Following Heroes, who today announced a $ 200 million raise to double their third-party buying and scaling on Amazon Marketplace, another London startup aiming to do the same is announcing some significant funding of its own. Olsam, a roll-up game that is buying up both consumer and B2B merchants who sell through Amazon’s FBA fulfillment program, has closed $ 165 million – a combination of equity and debt that it will use to advance its M&A strategy as well as further expanding its technology platform and recruiting additional talent.
Apeiron Investment Group – an investment firm founded by German entrepreneur Christian Angermayer (first known for biopharmaceuticals, then investing and crypto, including a role in SoftBank investing in Wirecard) – led the Series A equity round with Elevat3 Capital (another Angermayer company, which has a strategic partnership with Founders Fund and Peter Thiel) also involved. North Wall Capital was behind the debt portion of the deal. This appears to be the first major funding of any kind the company has announced since its launch in October 2020. We asked for more details on how the $ 165 million split between equity and debt, and Olsam said it only disclosed the full amount. An evaluation will not be announced either.
Being an Amazon roll-up startup from London that happened to be announcing a fundraiser today aren’t the only two things Olsam has in common with Heroes. Like Heroes, Olsam is founded by brothers with track records who are well suited to getting into marketplace consolidators.
Sam Horbye previously worked for Amazon for years, including building and managing the company’s UK Business Marketplace (the B2B version of the Consumer Marketplace). Co-founder Ollie Horbye had extensive experience in strategic advice and financial services.
Together they had also tacitly built and sold previous marketplace businesses, and they believe that this collective experience gives Olsam – a trunk word of their names, “Ollie” and “Sam” – a head start in areas like building relationships with merchants; Identifying quality products in the midst of the vast sea of search results that often feel like they’re selling the same cheap junk; understand the challenges and opportunities of traders; and critically building relationships with Amazon and understanding how the merchant ecosystem fits into the e-commerce giant’s broader strategy.
Olsam also takes a slightly different approach with the target companies. Yes, it focuses on the common consumer game you hear about from consolidators – home & garden, sports, baby & kids products, and beauty are typical categories. But alongside that, it is also developing a strategy to sell these and other products on Amazon’s B2B portal – the one Sam built while working at Amazon.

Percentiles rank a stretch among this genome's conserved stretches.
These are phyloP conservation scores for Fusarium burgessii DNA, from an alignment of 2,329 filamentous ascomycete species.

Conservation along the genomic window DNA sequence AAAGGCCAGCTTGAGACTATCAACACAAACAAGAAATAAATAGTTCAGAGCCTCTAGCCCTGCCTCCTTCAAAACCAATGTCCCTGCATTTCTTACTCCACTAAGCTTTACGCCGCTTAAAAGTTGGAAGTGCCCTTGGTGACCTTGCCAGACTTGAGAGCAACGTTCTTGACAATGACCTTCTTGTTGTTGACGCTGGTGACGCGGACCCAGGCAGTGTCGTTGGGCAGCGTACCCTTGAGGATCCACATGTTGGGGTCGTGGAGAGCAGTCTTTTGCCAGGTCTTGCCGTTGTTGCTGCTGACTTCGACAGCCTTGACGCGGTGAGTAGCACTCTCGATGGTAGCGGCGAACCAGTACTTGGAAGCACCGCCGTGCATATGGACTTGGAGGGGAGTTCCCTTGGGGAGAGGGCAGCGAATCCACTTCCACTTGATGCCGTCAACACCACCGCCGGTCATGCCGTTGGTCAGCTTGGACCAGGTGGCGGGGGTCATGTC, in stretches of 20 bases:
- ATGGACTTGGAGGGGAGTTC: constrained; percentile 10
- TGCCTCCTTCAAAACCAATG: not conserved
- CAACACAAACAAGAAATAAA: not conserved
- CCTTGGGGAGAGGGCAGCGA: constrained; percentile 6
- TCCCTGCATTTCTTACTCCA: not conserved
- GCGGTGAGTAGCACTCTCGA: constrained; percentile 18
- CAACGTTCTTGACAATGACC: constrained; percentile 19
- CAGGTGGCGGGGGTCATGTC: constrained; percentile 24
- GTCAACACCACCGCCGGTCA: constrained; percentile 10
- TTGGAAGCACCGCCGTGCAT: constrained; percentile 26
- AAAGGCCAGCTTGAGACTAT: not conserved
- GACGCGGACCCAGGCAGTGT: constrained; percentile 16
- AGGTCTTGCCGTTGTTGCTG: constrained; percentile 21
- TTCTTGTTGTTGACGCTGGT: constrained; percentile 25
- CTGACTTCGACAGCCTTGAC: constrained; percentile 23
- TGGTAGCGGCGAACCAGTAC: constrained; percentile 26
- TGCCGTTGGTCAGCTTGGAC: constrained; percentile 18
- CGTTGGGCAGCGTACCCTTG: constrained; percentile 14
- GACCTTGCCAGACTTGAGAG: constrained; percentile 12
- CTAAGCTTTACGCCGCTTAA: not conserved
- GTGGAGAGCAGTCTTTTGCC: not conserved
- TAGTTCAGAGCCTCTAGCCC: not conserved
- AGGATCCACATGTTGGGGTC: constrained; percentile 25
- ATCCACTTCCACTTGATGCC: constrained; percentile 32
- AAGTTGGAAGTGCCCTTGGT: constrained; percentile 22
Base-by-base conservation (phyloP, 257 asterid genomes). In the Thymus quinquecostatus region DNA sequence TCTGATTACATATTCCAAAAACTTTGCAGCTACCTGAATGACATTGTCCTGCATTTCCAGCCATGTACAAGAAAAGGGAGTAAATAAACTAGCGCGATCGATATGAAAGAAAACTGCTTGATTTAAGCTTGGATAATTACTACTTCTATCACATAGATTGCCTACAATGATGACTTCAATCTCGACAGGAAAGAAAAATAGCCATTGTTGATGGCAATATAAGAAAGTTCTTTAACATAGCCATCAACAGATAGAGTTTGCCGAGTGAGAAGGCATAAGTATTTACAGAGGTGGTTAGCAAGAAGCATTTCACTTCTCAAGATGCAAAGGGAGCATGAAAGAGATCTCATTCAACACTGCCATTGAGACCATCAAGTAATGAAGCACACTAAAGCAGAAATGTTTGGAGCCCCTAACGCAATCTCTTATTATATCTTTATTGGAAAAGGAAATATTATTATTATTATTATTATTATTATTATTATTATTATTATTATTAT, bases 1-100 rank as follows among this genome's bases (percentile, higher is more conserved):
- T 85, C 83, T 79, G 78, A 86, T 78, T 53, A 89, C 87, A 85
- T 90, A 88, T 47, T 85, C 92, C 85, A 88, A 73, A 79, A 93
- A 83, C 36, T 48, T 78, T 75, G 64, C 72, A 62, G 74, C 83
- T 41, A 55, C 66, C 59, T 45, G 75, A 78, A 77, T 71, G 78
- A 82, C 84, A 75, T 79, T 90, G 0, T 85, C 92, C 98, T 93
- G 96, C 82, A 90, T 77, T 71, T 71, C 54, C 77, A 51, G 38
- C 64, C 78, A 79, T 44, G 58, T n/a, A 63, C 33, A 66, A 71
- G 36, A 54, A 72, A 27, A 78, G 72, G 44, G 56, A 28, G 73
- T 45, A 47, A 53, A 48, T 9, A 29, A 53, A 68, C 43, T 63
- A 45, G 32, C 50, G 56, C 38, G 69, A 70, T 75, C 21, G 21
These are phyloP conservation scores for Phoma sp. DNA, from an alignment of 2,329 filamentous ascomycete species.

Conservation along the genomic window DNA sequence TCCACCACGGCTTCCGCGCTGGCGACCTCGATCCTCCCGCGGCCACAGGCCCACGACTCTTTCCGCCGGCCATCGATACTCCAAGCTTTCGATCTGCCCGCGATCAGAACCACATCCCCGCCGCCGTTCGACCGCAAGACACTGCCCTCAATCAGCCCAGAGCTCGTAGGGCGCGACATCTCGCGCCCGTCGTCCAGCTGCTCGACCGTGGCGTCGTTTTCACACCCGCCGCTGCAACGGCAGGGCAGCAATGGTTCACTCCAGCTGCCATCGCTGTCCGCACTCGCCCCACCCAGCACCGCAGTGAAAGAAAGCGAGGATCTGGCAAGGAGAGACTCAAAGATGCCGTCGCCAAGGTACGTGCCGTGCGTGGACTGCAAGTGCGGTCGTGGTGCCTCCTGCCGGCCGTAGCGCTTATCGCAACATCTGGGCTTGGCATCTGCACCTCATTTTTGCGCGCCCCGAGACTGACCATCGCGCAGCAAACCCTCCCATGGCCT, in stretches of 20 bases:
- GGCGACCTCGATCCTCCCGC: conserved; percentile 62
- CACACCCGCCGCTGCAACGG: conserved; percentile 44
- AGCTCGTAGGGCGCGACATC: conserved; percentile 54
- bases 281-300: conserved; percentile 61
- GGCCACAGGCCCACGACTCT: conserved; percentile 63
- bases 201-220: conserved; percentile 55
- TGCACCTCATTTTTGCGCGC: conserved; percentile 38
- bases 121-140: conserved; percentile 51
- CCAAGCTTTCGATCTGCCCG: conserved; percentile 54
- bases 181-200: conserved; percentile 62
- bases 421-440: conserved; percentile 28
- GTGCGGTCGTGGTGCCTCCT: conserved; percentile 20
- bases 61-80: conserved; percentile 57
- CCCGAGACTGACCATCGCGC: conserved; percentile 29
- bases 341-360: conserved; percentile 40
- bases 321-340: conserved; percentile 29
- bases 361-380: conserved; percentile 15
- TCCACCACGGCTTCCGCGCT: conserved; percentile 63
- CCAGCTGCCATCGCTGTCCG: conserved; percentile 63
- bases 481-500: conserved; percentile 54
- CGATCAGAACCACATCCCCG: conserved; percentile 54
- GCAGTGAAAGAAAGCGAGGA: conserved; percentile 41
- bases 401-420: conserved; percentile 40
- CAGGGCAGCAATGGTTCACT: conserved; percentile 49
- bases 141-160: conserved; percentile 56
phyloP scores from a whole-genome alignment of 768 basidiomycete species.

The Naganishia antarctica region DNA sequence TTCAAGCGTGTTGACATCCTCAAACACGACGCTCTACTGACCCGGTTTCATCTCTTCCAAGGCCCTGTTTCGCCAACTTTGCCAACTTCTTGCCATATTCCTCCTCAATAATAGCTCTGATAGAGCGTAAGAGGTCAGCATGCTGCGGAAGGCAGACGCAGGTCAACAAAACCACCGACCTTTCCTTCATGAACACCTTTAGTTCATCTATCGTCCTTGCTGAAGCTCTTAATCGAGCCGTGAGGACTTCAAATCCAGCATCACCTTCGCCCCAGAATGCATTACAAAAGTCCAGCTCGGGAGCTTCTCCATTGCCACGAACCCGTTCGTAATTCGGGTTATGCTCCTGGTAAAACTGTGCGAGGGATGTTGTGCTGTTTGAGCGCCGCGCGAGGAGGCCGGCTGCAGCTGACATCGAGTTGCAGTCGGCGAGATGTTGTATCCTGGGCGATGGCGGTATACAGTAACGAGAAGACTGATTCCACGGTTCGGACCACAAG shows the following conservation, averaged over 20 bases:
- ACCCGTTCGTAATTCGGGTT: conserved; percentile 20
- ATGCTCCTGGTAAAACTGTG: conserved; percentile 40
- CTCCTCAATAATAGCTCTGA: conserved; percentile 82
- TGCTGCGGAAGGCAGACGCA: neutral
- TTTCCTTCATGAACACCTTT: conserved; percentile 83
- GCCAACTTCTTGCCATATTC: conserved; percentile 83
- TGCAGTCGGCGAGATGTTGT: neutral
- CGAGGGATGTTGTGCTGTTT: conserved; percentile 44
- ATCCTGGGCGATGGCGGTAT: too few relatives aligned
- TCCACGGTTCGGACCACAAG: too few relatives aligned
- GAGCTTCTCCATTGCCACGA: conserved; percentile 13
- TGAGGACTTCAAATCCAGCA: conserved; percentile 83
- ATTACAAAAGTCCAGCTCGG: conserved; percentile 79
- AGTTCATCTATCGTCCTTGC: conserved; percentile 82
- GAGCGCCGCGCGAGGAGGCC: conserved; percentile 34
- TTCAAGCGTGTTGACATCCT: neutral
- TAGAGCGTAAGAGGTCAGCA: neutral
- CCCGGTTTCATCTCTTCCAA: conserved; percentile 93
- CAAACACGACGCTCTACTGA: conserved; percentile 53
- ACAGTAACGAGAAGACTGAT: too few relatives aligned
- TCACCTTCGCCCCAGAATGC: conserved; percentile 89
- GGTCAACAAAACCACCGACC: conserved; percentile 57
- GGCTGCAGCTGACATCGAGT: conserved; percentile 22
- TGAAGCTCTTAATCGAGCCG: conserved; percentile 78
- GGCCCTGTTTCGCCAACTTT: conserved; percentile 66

B2B sales include items such as office furniture and supplies, but also electronics, auto parts and accessories, kitchen appliances, and actually everything that is potentially sold on the consumer marketplace.
The exception is that business customers – like you get at physical-retail member-only stores – get discounts on bulk purchases, tax breaks, and possibly a slightly different mix of products better suited to running their business.
B2B is currently one of the fastest growing segments in the Amazon marketplace and is also the most overlooked. “It’s under the radar,” said Ollie.
“The B2B opportunity is very exciting,” added Sam. “A growing number of retailers are selling office supplies or more random products to B2B customers.”
The estimates vary quite a bit when it comes to how many merchants around the world are selling it on the Amazon Marketplace. I’ve seen estimates of 6 million and nearly 10 million. But overall, these merchants had $ 300 billion in gross sales for the past year, and that number is currently growing 50% every year. Amazon itself states that online B2B sales as a category – beyond Amazon, but also via Amazon itself – is around 2.3 times larger than its B2C counterpart.
Combined with this opportunity, seller consolidation – to get better economies of scale in terms of supply chains, marketing tools and analytics, and more – is big business too. Quoting estimates from Marketplace Pulse, Olsam said that cumulatively, about $ 7 billion was spent on acquiring these companies, and there’s more: Olsam estimates that there are about 3,000 companies in the UK alone having sales of more than $ 1 million Amazon’s platform.
And to be clear, there are a number of other roll-up startups besides Heroes that have this opportunity in mind as well. Totaling hundreds of millions of dollars, others have taken steps this year including Suma Brands ($ 150 million); Elevate Brands ($ 250 million); Perch ($ 775 million); Factory14 ($ 200 million); Thrasio (currently probably the biggest of all in terms of reach and raised money and ambitions), Heyday, The Razor Group, Branded, SellerX, Berlin Brands Group (X2), Benitago, Valoreo and Rainforest from Latin America and Una Brands from Asia.
Sure, there may be room for all of these and many more to get into the roll-up opportunity, but it’s a more complicated equation in the longer run. That’s one reason so many of these companies also emphasize their organizational, M&A, and marketplace expertise: In the end, the technology these financially strong startups build is only as good as the dealers who buy it and the business plans which they then execute around their conglomerations.
“The senior team behind it I would be makes this business really unique, ”Angermayer said in a statement. “They have all been successful in building and selling their own brands in the marketplace and have worked for Amazon on their marketplace team – their understanding of this area is exceptional.”